Other responses to passion flower and its constituents that have been reported are a reduction in free radicals and an anti-inflammatory effect. Both of these actions are characteristics of many flavonoids. These effects are used to explain laboratory animal findings that passion flower extracts protect heart muscle from ischemic damage, display antiulcer activity, and are effective as treatments for inflammatory bowel disorder, allergies, and major depression. There are also suggestions that passion flower extract, or individual passion flower flavonoids, have antidiabetic and anticancer effects. As no definitive clinical studies support any of these uses, and it is known that the flavonoids shown to be active in vitro are poorly absorbed in humans, it seems unlikely that passion flower extract, or components thereof, are of any clinical value in the treatment of these conditions.

Adverse Effects
While in one clinical study it was noted that the administration of passion flower caused drowsiness, dizziness, and confusion in some subjects, the herb appears to be generally free of side effects when taken alone at the recommended dose. Given its potential to reduce central nervous system activity, caution should be exercised when taking passion flower in combination with drugs and other agents, such as alcohol, that are known to be sedating. This is illustrated by the report of an individual who experienced dizziness, tremor, and feelings of fatigue after consuming passion flower with valerian and lorazepam, both of which are known to decrease central nervous system activity.

Passion flower extract, and some of its individual components, can modify the absorption and excretion of drugs. Such effects are due to the interactions of the passion flower constituents with transport systems in the intestines and other tissues, and with their ability to modify the activity of liver enzymes responsible for drug metabolism. Although questions remain about the extent to which passion flower constituents enter the bloodstream after oral administration, and therefore the likelihood they will affect these drug transporters and metabolizing enzymes, the possibility exists that consumption of this herbal supplement, especially over extended periods, could influence responses to prescription medications that are taken at the same time.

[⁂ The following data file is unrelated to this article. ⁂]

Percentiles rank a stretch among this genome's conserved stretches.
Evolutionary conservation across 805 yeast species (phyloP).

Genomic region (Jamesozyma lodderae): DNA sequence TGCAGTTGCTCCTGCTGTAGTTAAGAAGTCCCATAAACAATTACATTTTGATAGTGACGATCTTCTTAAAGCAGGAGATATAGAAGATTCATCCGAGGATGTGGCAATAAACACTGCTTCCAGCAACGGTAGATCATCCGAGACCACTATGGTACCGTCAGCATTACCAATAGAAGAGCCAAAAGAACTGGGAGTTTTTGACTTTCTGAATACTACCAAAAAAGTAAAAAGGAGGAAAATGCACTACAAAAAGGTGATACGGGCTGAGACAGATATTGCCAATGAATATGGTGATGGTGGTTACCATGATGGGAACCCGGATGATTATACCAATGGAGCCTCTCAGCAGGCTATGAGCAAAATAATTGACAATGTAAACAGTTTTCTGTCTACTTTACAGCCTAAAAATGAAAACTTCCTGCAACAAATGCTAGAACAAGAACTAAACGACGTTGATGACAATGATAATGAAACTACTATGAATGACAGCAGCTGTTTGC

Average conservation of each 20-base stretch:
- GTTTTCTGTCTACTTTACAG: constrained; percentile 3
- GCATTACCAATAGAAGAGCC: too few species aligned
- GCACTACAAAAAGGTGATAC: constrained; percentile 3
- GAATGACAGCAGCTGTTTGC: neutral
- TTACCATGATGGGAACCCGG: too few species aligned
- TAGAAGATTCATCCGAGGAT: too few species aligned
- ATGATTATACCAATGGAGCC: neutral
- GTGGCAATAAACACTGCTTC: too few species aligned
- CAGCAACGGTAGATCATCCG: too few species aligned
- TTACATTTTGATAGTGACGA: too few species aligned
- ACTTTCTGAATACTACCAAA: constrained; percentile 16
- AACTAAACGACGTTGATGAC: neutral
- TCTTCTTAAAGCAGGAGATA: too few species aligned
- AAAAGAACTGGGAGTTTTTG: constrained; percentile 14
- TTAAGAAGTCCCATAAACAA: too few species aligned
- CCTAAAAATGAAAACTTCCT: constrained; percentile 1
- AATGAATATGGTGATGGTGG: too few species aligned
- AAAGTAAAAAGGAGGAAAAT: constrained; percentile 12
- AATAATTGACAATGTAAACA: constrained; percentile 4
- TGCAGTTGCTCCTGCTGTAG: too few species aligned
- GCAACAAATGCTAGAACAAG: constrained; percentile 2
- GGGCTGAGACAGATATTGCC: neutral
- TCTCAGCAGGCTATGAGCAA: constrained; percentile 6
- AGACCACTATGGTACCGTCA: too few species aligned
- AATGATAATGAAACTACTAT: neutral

Pharmacological Perspective
It is a fact that many individuals find consuming passion flower extract relieves tension and anxiety, and facilitates sleep. To deny this it would be necessary to ignore or discount the hundreds of years this herb was used for these purposes, both in prehistoric times and in the modern era. Moreover, there are ample laboratory animal and clinical data demonstrating these effects. What is uncertain is whether these actions represent a pharmacological response to chemicals contained in the passion flower extract or are, in humans at least, nonspecific behavioral effects that occur only in those who believe this herb has such beneficial actions. Behavioral studies on placebo responses demonstrate that humans are able to experience all types of emotions and to obtain symptomatic relief from numerous conditions, simply by believing, even if incorrectly, that they have consumed an effective medication. Such a placebo response could also explain the popularity of passion fruit among Native Americans. That is, cultural influences and expectations can have a significant effect on the behavioral response to any substance, whether or not it has a direct effect on the brain. The degree to which the responses to passion flower are psychologically, rather than pharmacologically, mediated remains unresolved given the experimental inconsistencies and contradictory findings with this substance, and the lack of success in identifying a chemical constituent responsible for these effects.